Lily family, liliaceae

Lily family

The Lily family – Liliaceae – is formed by almost 4000 species in more than 280 genera and it is mainly constituted by grasses having bulbs, rhizomes or tubers, specially useful in the places where these plants are more abundant for its regeneration capacity in front of adverse situations, as the fire or the drought. Lianas also exists (Smilax apera) or trees (Dracanea draco). They can be in any part of the planet except in the Arctic zone.

Many are plants with very showy flowers, as a consequence to a long adaptation to pollinators mainly bees and birds, reason why they are fundamentally used in gardening (tulips, narcissus, lilies, hyacinths or amarillys) The aloaceae, apart from being known like gardening plants, are used for the elaboration of medicinal products and cosmetics.. Other, as the garlic, (Allium sativum), the onion (Allium cepa), the leek (Allium porrum) and the eatable asparagus (Asparagus officinalis, Asparagus acutifolius) are used like alimentary plants besides being medicinal. Many of them elaborate alkaloids and other toxic components, as the veratramine of the Veratrum album or the convallatoxine of the lily of the valley (Convallaria majalis), one of the strongest cardiotonic products of the vegetable world.

Agavaceae, with more than 100 species, have a lot of importance especially inside the industrial world, specially Fucraea gender since plant fibers are extracted from this plant, as the Mauritanic hemp that is extracted form the Furcraea foetida. Some liquors are extracted from others, as the Mexican pulque, whereof mescal is distilled.

With the resin of the Dracanea draco, from Canarias, varnishes and medicinal products are elaborated.

Leaves (1): Simple, very varied. Generally parallel- veined, alternately placed at the base of the plant, although species with opposite or whorled leaves along the stem can be found. Some species show spine- reduced leaves as in asparagus (Asparagus officinalis) or other, which although may ressemble real leaves, in fact they are true cladodes asin butcher’s broom (Ruscus aculeatus) The leaves of Aloe family members offer suculence and end in spines.

Stem(2): Underground, rizomatous, bulbous. Aerial erect stem, carrying ath the flowers at the end, although sometimes they are very short, so inflorescences remain at ground level, as in the case of Crocus o Colchicum. Some vines can be found, as in the case of prickly ivy, (Smilax aspera). More rarely ligneous trunks. (Dracanea, Nolina or Yucca)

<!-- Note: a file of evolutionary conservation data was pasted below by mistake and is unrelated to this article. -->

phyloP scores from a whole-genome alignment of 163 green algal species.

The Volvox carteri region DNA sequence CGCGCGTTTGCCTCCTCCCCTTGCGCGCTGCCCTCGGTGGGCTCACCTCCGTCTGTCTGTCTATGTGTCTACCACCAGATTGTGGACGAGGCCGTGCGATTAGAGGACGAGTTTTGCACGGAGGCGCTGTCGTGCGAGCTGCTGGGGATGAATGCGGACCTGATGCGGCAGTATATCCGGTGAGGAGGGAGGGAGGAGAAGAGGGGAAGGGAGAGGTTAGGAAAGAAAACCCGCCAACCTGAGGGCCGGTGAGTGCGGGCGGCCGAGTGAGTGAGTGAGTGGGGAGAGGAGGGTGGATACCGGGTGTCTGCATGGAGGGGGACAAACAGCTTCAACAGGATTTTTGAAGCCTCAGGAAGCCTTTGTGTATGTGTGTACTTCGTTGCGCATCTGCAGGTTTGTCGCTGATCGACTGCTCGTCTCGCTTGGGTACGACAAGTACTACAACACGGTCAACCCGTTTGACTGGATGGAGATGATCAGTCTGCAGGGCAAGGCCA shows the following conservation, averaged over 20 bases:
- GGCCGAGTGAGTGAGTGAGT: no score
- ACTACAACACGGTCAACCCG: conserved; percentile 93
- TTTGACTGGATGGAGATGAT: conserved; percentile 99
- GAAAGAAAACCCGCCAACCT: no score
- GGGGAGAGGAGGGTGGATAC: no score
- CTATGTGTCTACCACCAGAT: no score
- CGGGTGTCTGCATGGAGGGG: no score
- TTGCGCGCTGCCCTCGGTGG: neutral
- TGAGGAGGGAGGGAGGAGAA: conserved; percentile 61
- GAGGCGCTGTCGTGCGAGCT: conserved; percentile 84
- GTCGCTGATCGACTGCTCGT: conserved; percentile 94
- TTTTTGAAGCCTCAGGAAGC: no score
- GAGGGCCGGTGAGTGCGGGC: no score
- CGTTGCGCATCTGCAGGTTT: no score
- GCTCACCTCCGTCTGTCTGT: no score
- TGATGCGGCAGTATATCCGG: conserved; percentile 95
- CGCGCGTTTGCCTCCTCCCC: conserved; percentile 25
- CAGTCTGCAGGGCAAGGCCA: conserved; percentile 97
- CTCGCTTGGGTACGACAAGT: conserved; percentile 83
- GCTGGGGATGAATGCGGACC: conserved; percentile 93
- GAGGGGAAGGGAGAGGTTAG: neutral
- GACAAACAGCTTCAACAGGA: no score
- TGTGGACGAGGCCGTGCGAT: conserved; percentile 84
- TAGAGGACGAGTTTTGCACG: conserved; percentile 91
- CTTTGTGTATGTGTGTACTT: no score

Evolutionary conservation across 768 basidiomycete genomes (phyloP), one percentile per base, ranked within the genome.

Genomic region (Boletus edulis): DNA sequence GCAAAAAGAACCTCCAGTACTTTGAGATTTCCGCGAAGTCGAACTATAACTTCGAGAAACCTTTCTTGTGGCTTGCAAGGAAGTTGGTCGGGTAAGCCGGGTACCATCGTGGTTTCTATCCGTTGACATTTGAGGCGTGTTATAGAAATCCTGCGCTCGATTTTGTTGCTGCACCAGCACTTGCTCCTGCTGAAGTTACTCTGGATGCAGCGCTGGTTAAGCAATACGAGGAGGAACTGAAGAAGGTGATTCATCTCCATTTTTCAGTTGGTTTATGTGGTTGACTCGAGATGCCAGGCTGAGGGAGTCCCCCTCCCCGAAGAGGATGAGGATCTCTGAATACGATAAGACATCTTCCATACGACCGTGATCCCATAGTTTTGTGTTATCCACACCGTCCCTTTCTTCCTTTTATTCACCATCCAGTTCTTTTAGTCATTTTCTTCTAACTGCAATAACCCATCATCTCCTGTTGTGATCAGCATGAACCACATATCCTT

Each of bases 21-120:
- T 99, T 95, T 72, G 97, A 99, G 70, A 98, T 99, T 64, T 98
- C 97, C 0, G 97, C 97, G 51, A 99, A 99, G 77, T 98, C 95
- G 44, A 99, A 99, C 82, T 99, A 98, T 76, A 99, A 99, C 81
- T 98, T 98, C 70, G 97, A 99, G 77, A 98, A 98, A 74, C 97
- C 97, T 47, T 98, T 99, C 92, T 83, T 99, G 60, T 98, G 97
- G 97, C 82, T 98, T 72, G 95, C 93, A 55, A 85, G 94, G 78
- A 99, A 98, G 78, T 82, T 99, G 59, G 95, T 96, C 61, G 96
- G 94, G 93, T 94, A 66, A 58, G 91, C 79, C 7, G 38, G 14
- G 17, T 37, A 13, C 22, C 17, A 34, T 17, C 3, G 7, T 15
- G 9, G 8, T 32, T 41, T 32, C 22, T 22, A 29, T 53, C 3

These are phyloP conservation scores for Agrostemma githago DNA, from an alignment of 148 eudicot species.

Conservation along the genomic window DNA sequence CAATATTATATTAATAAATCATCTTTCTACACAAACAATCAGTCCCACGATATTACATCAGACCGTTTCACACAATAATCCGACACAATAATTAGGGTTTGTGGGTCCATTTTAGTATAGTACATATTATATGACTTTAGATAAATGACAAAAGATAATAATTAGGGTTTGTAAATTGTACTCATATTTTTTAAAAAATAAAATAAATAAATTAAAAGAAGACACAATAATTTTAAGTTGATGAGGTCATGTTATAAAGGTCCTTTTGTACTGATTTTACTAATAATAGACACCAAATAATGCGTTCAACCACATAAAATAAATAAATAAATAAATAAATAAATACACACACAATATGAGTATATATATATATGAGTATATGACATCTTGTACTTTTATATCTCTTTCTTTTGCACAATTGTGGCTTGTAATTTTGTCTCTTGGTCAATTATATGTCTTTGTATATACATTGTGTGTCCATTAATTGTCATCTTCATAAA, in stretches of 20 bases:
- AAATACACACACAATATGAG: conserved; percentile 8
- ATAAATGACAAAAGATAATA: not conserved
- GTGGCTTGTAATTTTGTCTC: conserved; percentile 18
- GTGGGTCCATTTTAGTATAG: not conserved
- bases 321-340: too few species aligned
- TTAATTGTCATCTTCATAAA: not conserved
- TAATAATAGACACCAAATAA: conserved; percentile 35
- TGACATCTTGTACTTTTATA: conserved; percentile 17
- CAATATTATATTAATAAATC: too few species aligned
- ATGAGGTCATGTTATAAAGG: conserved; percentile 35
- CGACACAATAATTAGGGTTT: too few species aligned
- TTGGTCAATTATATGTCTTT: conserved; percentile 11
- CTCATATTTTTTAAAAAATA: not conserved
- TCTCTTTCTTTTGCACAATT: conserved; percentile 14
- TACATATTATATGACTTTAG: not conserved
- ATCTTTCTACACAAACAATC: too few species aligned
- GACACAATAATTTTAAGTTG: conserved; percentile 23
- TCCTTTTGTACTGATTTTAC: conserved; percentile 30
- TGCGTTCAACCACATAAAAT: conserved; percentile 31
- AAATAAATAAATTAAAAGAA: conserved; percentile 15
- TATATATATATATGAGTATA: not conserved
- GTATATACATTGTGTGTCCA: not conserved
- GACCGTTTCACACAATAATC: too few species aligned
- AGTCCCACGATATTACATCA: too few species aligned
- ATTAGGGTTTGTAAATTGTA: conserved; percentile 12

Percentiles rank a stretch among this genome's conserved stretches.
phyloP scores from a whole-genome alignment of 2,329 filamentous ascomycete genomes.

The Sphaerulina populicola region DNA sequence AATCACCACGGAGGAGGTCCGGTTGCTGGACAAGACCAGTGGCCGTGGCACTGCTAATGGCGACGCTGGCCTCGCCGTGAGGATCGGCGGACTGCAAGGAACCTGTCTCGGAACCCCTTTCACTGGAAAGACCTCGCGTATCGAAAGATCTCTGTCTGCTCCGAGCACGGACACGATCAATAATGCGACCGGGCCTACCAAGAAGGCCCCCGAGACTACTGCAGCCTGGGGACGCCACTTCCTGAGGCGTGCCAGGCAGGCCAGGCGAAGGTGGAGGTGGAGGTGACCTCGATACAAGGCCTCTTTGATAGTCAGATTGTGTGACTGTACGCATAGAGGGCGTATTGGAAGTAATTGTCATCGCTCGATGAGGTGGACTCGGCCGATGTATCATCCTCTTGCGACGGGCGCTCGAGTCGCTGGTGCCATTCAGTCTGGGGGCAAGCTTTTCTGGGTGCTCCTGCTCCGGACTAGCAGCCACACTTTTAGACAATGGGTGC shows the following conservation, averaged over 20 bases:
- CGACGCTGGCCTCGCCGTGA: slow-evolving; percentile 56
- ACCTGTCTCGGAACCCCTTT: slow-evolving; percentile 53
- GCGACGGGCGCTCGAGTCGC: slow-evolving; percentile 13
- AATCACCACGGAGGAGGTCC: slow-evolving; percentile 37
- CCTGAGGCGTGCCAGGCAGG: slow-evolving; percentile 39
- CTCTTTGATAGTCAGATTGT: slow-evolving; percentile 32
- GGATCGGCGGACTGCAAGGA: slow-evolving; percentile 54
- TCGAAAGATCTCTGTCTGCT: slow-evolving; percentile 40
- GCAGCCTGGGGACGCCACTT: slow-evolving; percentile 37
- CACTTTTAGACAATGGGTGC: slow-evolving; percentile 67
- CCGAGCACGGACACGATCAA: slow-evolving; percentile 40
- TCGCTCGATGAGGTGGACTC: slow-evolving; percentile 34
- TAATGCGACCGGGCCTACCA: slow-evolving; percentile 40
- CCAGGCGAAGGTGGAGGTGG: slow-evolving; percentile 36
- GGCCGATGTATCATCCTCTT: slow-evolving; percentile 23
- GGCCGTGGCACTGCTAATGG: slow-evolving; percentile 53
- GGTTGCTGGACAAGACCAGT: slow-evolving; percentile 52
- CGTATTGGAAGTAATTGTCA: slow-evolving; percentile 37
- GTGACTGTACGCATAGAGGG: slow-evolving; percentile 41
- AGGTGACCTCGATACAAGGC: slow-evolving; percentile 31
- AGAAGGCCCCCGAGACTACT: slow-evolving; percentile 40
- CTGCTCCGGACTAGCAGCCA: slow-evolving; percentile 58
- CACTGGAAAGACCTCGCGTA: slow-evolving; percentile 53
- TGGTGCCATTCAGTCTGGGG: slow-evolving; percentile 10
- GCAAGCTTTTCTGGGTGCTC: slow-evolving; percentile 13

Tulipa gesneriana

Flowers:

Actinomorphic (two places of simmetry- radially symmetical), not so frequently zigomorphic (a single plane of simmetry – bilateral simetry) placed in diferent kind of infloresces (spikes, racemes, panicles or umbels)

Perianth (3): 6 pieces, generally coloured of petaloid resemblance, which cn be free or joined in a tube.A detail of the perianth of

Androecium (4): 6 stamens, only 3 in Iridaceae.

Gynoecium: 3 carpels, generally united.

Style (5): 3 stigmas.

A detail of the flower of asphodel

Ovary: Superior

A detail of the stamens of spider plant

Lilium speciosum

Fruto (4): capsule o berry

Genera

The most important genera are the following:

ALLIUM

ALOE

ANEMONE

ANDROCYMBIUM

ANTHERICUM

APHYLLANTES

ASPARRAGUS

ASPHODELUS

BRIMEURA

BULBOCODIUM

COLCHICUM

CONVALLARIA

DIPCADI

ERYTHRONIUM

FRITILLARIA

GAGEA

HYACINTHOIDES

LILIUM

MAIANTHEMUM

MERENDERA

MUSCARI

NARTHECIUM

NOTHOSCORDUM

ORNITHOGALUM

PARADISEA

PARIS

POLYGONATUM

RUSCUS

SCILLA

SIMETHIS

SMILAX

STREPTOPUS

TOFIELDIA

TULIPA

URGINEA

VERATRUM

BACK TO FAMILIES

Editorial
Written by Editorial Botanical-online team in charge of content writing
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Article updated on: 22 April, 2019

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Botanical-online is an informative page that describes, among other topics, the traditional uses of plants from a therapeutic point of view. Their descriptions do not replace professional advice. Botanical-online is not responsible for self-medication and recommends consulting with the physician.
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